The holy grail for Mars exploration has for many decades been to ultimately land humans on the Red Planet. After the Apollo missions in the Sixties and Seventies it was widely believed that Mars was the logical next step, but funding cuts left NASA in Earth orbit despite having a rocket, namely the Saturn V, that would have been capable of taking humans to the surface of Mars.
Therefore, for four decades the thought of human exploration of Mars was left by the wayside as a variety of spacecraft and space stations were launched into Earth orbit and beyond. Now, however, Mars is back on the space-exploration agenda, and getting there could be achievable with some upcoming technologies.
For starters, NASA is building its own successor to the Saturn V, known as the Space Launch System (SLS). Capable of carrying over 100,000 kilograms (220,000 pounds) into orbit, the SLS will have the capability to take humans to Mars, and indeed that appears to be NASA’s ultimate goal. It is thought that, in the 2020s, the SLS will launch astronauts in an Orion capsule on trips to the Moon and a near-Earth asteroid. The next step will be to either land on one of Mars’s moons, Phobos or Deimos, or head straight for the Martian surface by the 2030s.
The other rocket that could get us there is SpaceX’s Falcon Heavy rocket. Employing three of the boosters already used on the successful Falcon 9 rocket, the Falcon Heavy will be able to take over 50,000 kilograms (110,000 pounds) to orbit. By combining several such launches it could be possible to launch a mission to the Red Planet. In addition, SpaceX is working on its own variant of its successful Dragon capsule that docked with the International Space Station in May, known as the Red Dragon, which could be able to land on and take off from the surface of Mars.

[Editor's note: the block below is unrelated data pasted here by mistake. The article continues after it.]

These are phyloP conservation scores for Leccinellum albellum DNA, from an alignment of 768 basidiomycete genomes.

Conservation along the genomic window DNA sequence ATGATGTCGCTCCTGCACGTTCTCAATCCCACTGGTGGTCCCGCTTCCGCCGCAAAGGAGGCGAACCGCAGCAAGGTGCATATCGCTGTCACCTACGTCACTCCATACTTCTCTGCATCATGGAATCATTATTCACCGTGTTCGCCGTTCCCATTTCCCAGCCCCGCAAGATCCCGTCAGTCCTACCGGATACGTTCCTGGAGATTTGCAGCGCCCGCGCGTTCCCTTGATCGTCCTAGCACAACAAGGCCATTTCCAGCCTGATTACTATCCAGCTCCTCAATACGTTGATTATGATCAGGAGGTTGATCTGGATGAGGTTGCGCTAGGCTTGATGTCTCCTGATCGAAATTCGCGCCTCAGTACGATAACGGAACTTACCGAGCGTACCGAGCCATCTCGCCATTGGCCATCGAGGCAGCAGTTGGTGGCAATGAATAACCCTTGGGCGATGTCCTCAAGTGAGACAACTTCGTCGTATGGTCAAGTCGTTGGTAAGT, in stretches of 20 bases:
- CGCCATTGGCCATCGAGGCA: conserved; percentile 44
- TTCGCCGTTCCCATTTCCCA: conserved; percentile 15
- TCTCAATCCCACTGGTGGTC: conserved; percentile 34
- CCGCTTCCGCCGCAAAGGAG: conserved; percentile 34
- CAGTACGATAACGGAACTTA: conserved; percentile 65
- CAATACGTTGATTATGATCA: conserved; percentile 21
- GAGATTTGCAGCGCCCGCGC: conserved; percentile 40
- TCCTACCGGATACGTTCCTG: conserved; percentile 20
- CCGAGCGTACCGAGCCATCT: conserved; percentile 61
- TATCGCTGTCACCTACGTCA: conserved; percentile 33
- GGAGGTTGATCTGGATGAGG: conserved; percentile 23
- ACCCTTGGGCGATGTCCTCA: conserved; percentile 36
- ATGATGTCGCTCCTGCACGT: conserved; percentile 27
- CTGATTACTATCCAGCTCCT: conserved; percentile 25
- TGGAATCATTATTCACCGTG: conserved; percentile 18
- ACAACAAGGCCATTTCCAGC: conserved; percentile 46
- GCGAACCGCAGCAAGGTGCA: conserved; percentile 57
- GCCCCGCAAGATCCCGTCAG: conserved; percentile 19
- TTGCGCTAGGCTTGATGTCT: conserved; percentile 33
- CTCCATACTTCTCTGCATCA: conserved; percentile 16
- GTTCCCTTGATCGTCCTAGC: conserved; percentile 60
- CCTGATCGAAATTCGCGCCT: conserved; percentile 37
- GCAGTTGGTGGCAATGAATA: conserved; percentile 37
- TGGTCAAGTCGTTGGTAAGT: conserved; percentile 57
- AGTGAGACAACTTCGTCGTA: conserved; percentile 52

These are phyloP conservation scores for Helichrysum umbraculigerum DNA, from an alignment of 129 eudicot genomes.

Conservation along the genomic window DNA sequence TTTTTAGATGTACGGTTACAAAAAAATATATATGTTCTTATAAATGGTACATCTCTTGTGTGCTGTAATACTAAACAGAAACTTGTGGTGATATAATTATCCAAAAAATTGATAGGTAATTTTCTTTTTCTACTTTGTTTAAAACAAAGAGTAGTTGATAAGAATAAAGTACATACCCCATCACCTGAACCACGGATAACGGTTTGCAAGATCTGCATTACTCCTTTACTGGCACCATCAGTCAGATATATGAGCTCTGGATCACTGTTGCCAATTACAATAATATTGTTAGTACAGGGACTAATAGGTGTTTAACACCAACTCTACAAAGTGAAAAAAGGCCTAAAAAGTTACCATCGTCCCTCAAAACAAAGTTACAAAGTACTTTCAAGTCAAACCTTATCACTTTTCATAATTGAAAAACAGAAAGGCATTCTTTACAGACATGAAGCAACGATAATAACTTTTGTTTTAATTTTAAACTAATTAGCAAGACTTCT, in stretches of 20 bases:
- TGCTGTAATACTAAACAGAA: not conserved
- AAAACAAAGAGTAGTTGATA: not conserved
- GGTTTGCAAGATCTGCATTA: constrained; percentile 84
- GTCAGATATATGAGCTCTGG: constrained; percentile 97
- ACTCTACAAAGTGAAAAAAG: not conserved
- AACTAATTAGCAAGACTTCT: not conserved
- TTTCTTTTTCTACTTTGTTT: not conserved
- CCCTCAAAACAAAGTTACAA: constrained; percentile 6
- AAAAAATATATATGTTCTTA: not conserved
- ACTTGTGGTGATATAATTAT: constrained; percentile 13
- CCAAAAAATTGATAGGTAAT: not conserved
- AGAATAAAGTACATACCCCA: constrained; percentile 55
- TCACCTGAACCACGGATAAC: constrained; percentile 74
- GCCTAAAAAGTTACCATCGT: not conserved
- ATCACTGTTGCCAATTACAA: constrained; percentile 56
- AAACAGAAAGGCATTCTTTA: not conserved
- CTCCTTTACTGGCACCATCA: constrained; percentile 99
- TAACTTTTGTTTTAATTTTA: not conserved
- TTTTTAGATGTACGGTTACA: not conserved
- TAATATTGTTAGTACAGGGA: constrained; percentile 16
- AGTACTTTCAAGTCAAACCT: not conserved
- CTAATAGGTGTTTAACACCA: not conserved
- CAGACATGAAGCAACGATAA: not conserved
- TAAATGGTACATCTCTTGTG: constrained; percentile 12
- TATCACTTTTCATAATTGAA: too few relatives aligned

As of now these are the two primary rockets that would be able to take humans to Mars. It’s likely, though, that over the next decade more agencies such as China will announce heavy lift rockets capable of taking the giant spacecraft that will be needed to mount a six-month journey to Mars. However, while the possibility of humans stepping on another planet will be ever present, it will likely require international collaboration to have any chance of success.
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Image courtesy of NASA.